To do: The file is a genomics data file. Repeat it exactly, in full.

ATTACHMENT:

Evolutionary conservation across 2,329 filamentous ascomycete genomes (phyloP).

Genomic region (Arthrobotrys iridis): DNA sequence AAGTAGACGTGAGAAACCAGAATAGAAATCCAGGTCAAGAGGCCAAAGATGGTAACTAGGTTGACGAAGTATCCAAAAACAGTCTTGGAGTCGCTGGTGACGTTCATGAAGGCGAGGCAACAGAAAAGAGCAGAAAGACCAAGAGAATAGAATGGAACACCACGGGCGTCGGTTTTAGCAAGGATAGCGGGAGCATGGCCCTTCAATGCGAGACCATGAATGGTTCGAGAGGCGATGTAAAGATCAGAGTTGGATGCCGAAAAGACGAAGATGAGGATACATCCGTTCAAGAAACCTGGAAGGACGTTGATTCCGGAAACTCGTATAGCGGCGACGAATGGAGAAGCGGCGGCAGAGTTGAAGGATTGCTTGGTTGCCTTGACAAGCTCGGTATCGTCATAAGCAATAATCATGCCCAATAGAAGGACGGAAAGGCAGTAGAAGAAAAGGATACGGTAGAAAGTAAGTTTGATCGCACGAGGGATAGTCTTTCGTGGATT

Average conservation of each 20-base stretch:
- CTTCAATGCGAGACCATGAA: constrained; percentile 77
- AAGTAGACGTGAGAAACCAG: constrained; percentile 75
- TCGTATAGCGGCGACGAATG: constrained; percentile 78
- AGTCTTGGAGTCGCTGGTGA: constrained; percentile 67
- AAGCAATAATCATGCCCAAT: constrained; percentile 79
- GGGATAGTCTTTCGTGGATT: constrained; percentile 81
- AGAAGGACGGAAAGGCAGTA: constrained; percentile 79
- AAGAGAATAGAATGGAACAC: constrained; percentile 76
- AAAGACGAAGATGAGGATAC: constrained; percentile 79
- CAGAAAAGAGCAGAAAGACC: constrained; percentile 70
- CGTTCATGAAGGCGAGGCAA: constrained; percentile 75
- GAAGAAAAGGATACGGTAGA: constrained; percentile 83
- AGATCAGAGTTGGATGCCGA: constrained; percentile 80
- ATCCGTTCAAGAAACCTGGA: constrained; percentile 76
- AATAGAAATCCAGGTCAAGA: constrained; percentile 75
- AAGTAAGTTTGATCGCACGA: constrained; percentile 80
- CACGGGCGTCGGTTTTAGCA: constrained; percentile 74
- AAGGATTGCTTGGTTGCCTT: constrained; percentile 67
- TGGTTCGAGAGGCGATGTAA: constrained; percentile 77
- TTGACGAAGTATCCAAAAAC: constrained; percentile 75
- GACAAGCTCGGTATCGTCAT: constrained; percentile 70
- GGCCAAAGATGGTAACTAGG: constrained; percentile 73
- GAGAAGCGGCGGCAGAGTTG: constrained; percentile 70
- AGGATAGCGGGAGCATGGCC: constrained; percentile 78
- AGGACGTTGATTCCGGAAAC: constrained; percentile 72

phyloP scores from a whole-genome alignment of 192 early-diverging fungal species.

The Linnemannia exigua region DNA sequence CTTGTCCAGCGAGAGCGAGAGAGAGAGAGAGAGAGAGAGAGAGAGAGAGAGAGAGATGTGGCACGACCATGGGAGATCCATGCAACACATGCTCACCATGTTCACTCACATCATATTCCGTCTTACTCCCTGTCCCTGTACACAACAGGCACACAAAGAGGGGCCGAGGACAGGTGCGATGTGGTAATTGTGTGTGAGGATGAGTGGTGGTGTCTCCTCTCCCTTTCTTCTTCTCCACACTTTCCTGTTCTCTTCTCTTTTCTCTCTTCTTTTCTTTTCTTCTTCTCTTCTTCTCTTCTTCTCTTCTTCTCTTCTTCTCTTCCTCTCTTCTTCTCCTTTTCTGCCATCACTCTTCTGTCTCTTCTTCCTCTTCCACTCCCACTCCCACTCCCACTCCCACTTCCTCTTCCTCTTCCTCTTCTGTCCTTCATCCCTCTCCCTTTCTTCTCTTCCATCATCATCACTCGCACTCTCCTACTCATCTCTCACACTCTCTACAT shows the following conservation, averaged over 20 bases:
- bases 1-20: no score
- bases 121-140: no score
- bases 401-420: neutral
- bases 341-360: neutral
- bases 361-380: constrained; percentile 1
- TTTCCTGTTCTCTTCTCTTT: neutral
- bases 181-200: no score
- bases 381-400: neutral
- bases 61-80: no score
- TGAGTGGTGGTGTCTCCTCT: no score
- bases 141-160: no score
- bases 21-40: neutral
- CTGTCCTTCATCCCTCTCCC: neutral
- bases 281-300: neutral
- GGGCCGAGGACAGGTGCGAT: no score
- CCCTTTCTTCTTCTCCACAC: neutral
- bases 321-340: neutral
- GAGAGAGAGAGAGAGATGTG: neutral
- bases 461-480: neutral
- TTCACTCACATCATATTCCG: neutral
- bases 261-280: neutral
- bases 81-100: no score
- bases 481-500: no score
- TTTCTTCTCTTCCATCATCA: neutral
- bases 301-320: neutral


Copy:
Evolutionary conservation across 2,329 filamentous ascomycete genomes (phyloP).

Genomic region (Arthrobotrys iridis): DNA sequence AAGTAGACGTGAGAAACCAGAATAGAAATCCAGGTCAAGAGGCCAAAGATGGTAACTAGGTTGACGAAGTATCCAAAAACAGTCTTGGAGTCGCTGGTGACGTTCATGAAGGCGAGGCAACAGAAAAGAGCAGAAAGACCAAGAGAATAGAATGGAACACCACGGGCGTCGGTTTTAGCAAGGATAGCGGGAGCATGGCCCTTCAATGCGAGACCATGAATGGTTCGAGAGGCGATGTAAAGATCAGAGTTGGATGCCGAAAAGACGAAGATGAGGATACATCCGTTCAAGAAACCTGGAAGGACGTTGATTCCGGAAACTCGTATAGCGGCGACGAATGGAGAAGCGGCGGCAGAGTTGAAGGATTGCTTGGTTGCCTTGACAAGCTCGGTATCGTCATAAGCAATAATCATGCCCAATAGAAGGACGGAAAGGCAGTAGAAGAAAAGGATACGGTAGAAAGTAAGTTTGATCGCACGAGGGATAGTCTTTCGTGGATT

Average conservation of each 20-base stretch:
- CTTCAATGCGAGACCATGAA: constrained; percentile 77
- AAGTAGACGTGAGAAACCAG: constrained; percentile 75
- TCGTATAGCGGCGACGAATG: constrained; percentile 78
- AGTCTTGGAGTCGCTGGTGA: constrained; percentile 67
- AAGCAATAATCATGCCCAAT: constrained; percentile 79
- GGGATAGTCTTTCGTGGATT: constrained; percentile 81
- AGAAGGACGGAAAGGCAGTA: constrained; percentile 79
- AAGAGAATAGAATGGAACAC: constrained; percentile 76
- AAAGACGAAGATGAGGATAC: constrained; percentile 79
- CAGAAAAGAGCAGAAAGACC: constrained; percentile 70
- CGTTCATGAAGGCGAGGCAA: constrained; percentile 75
- GAAGAAAAGGATACGGTAGA: constrained; percentile 83
- AGATCAGAGTTGGATGCCGA: constrained; percentile 80
- ATCCGTTCAAGAAACCTGGA: constrained; percentile 76
- AATAGAAATCCAGGTCAAGA: constrained; percentile 75
- AAGTAAGTTTGATCGCACGA: constrained; percentile 80
- CACGGGCGTCGGTTTTAGCA: constrained; percentile 74
- AAGGATTGCTTGGTTGCCTT: constrained; percentile 67
- TGGTTCGAGAGGCGATGTAA: constrained; percentile 77
- TTGACGAAGTATCCAAAAAC: constrained; percentile 75
- GACAAGCTCGGTATCGTCAT: constrained; percentile 70
- GGCCAAAGATGGTAACTAGG: constrained; percentile 73
- GAGAAGCGGCGGCAGAGTTG: constrained; percentile 70
- AGGATAGCGGGAGCATGGCC: constrained; percentile 78
- AGGACGTTGATTCCGGAAAC: constrained; percentile 72

phyloP scores from a whole-genome alignment of 192 early-diverging fungal species.

The Linnemannia exigua region DNA sequence CTTGTCCAGCGAGAGCGAGAGAGAGAGAGAGAGAGAGAGAGAGAGAGAGAGAGAGATGTGGCACGACCATGGGAGATCCATGCAACACATGCTCACCATGTTCACTCACATCATATTCCGTCTTACTCCCTGTCCCTGTACACAACAGGCACACAAAGAGGGGCCGAGGACAGGTGCGATGTGGTAATTGTGTGTGAGGATGAGTGGTGGTGTCTCCTCTCCCTTTCTTCTTCTCCACACTTTCCTGTTCTCTTCTCTTTTCTCTCTTCTTTTCTTTTCTTCTTCTCTTCTTCTCTTCTTCTCTTCTTCTCTTCTTCTCTTCCTCTCTTCTTCTCCTTTTCTGCCATCACTCTTCTGTCTCTTCTTCCTCTTCCACTCCCACTCCCACTCCCACTCCCACTTCCTCTTCCTCTTCCTCTTCTGTCCTTCATCCCTCTCCCTTTCTTCTCTTCCATCATCATCACTCGCACTCTCCTACTCATCTCTCACACTCTCTACAT shows the following conservation, averaged over 20 bases:
- bases 1-20: no score
- bases 121-140: no score
- bases 401-420: neutral
- bases 341-360: neutral
- bases 361-380: constrained; percentile 1
- TTTCCTGTTCTCTTCTCTTT: neutral
- bases 181-200: no score
- bases 381-400: neutral
- bases 61-80: no score
- TGAGTGGTGGTGTCTCCTCT: no score
- bases 141-160: no score
- bases 21-40: neutral
- CTGTCCTTCATCCCTCTCCC: neutral
- bases 281-300: neutral
- GGGCCGAGGACAGGTGCGAT: no score
- CCCTTTCTTCTTCTCCACAC: neutral
- bases 321-340: neutral
- GAGAGAGAGAGAGAGATGTG: neutral
- bases 461-480: neutral
- TTCACTCACATCATATTCCG: neutral
- bases 261-280: neutral
- bases 81-100: no score
- bases 481-500: no score
- TTTCTTCTCTTCCATCATCA: neutral
- bases 301-320: neutral